HUXLEY, Aldous

(1894 - 1963)
“Never put off till tomorrow the fun you can have today.”

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Aldous Leonard Huxley was born into an astonishingly erudite and academic family who had an important influence on English intellectual life.  From Eton he went on to Balliol College, Oxford where, in 1916, he edited Oxford Poetry.

Huxley's first major novel, Crome Yellow, a thinly veiled satire on Garsington Manor, the home of Lady Ottoline Morrell, where Huxley had lived and worked as a farm labourer during World War I, and where he met his first wife, was published in 1921.  It is generally considered, with the obvious exception of Brave New World, his most important work.  Scott Fitzgerald wrote that the novel was “the highest point so far attained by Anglo-Saxon sophistication”.   His following three novels continued to satirise social behaviour in post-war Britain using friends and family as fodder for his characterisations.  In 1932 he published Brave New World, the cornerstone of dystopian fiction.  All his fears of totalitarian states and un-fettered scientific progress were combined to create  “...[a] brilliantly plausible fantasy …  constructed from his scientific gleanings.  It is a Utopia which is never dull, of which the horror is always credible...” (Connolly)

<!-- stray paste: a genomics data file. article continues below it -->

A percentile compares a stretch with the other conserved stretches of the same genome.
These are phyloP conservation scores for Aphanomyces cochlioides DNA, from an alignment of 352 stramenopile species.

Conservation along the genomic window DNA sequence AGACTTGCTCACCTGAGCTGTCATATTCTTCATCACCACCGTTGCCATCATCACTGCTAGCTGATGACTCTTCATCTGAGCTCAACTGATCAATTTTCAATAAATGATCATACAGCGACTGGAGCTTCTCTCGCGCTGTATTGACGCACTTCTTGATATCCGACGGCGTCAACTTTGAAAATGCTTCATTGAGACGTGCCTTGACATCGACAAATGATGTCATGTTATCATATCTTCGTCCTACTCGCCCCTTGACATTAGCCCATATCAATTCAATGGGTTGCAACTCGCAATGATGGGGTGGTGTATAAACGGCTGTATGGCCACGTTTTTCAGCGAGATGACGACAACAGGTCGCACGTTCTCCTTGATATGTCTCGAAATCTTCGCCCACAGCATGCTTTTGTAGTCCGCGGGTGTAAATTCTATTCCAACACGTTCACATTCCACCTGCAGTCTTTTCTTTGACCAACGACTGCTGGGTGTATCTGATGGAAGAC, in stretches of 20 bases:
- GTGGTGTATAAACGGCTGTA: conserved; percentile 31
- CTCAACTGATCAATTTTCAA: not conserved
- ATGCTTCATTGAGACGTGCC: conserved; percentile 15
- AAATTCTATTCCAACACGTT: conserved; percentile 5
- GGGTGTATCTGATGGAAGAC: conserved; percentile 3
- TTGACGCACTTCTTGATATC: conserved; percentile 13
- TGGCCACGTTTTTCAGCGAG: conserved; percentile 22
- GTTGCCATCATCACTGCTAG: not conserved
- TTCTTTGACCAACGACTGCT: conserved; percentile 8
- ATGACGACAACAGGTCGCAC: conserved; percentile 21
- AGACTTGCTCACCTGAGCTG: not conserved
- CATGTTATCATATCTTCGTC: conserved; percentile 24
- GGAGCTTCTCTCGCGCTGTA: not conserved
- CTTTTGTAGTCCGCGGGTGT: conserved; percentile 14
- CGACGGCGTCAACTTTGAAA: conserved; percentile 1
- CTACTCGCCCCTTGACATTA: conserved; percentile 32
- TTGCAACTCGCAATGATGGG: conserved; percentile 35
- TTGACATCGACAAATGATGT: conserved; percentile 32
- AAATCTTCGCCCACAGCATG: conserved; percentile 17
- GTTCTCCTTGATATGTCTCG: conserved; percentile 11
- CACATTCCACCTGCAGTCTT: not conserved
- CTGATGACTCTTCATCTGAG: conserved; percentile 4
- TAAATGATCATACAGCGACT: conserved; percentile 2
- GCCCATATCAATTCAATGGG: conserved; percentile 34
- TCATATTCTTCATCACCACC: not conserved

Huxley wrote prolifically over a 50 year period and, in addition to his many novels, his oeuvre includes short stories, poetry, travel writing, film stories and scripts.  We regularly stock first editions of these publications.

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